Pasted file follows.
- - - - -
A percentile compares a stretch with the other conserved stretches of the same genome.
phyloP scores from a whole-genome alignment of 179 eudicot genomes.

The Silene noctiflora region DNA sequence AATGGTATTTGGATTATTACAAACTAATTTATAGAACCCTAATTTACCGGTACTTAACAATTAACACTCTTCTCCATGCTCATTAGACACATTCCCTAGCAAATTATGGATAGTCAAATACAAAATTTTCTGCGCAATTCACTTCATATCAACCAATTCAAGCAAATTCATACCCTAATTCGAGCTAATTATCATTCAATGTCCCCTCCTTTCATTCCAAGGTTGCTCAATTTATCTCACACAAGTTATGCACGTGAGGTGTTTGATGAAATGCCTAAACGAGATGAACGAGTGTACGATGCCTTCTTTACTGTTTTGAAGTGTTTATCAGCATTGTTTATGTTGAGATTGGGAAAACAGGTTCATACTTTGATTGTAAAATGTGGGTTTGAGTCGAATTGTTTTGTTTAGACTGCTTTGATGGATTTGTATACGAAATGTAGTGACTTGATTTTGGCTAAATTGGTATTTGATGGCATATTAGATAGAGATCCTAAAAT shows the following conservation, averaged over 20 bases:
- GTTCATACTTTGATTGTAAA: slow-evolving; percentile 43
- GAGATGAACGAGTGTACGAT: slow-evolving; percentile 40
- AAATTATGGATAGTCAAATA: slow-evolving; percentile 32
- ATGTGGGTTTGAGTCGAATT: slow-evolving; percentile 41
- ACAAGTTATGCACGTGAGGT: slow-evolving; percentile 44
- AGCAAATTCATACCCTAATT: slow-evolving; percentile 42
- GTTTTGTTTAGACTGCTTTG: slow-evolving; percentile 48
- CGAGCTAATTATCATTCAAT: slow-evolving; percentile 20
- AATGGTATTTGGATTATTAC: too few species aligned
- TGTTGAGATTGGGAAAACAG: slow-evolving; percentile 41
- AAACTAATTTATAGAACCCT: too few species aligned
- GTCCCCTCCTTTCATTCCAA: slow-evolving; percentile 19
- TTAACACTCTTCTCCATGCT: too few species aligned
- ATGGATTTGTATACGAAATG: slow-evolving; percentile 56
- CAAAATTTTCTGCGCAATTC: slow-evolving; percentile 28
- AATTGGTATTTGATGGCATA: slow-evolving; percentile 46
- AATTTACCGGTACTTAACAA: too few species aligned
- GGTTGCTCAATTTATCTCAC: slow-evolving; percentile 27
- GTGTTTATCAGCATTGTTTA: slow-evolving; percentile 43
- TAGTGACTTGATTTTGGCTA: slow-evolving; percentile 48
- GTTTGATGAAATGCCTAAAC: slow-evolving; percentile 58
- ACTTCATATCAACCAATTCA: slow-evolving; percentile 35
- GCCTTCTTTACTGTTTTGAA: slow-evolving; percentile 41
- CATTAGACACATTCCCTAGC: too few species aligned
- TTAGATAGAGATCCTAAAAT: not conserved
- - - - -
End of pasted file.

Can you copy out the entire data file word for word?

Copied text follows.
A percentile compares a stretch with the other conserved stretches of the same genome.
phyloP scores from a whole-genome alignment of 179 eudicot genomes.

The Silene noctiflora region DNA sequence AATGGTATTTGGATTATTACAAACTAATTTATAGAACCCTAATTTACCGGTACTTAACAATTAACACTCTTCTCCATGCTCATTAGACACATTCCCTAGCAAATTATGGATAGTCAAATACAAAATTTTCTGCGCAATTCACTTCATATCAACCAATTCAAGCAAATTCATACCCTAATTCGAGCTAATTATCATTCAATGTCCCCTCCTTTCATTCCAAGGTTGCTCAATTTATCTCACACAAGTTATGCACGTGAGGTGTTTGATGAAATGCCTAAACGAGATGAACGAGTGTACGATGCCTTCTTTACTGTTTTGAAGTGTTTATCAGCATTGTTTATGTTGAGATTGGGAAAACAGGTTCATACTTTGATTGTAAAATGTGGGTTTGAGTCGAATTGTTTTGTTTAGACTGCTTTGATGGATTTGTATACGAAATGTAGTGACTTGATTTTGGCTAAATTGGTATTTGATGGCATATTAGATAGAGATCCTAAAAT shows the following conservation, averaged over 20 bases:
- GTTCATACTTTGATTGTAAA: slow-evolving; percentile 43
- GAGATGAACGAGTGTACGAT: slow-evolving; percentile 40
- AAATTATGGATAGTCAAATA: slow-evolving; percentile 32
- ATGTGGGTTTGAGTCGAATT: slow-evolving; percentile 41
- ACAAGTTATGCACGTGAGGT: slow-evolving; percentile 44
- AGCAAATTCATACCCTAATT: slow-evolving; percentile 42
- GTTTTGTTTAGACTGCTTTG: slow-evolving; percentile 48
- CGAGCTAATTATCATTCAAT: slow-evolving; percentile 20
- AATGGTATTTGGATTATTAC: too few species aligned
- TGTTGAGATTGGGAAAACAG: slow-evolving; percentile 41
- AAACTAATTTATAGAACCCT: too few species aligned
- GTCCCCTCCTTTCATTCCAA: slow-evolving; percentile 19
- TTAACACTCTTCTCCATGCT: too few species aligned
- ATGGATTTGTATACGAAATG: slow-evolving; percentile 56
- CAAAATTTTCTGCGCAATTC: slow-evolving; percentile 28
- AATTGGTATTTGATGGCATA: slow-evolving; percentile 46
- AATTTACCGGTACTTAACAA: too few species aligned
- GGTTGCTCAATTTATCTCAC: slow-evolving; percentile 27
- GTGTTTATCAGCATTGTTTA: slow-evolving; percentile 43
- TAGTGACTTGATTTTGGCTA: slow-evolving; percentile 48
- GTTTGATGAAATGCCTAAAC: slow-evolving; percentile 58
- ACTTCATATCAACCAATTCA: slow-evolving; percentile 35
- GCCTTCTTTACTGTTTTGAA: slow-evolving; percentile 41
- CATTAGACACATTCCCTAGC: too few species aligned
- TTAGATAGAGATCCTAAAAT: not conserved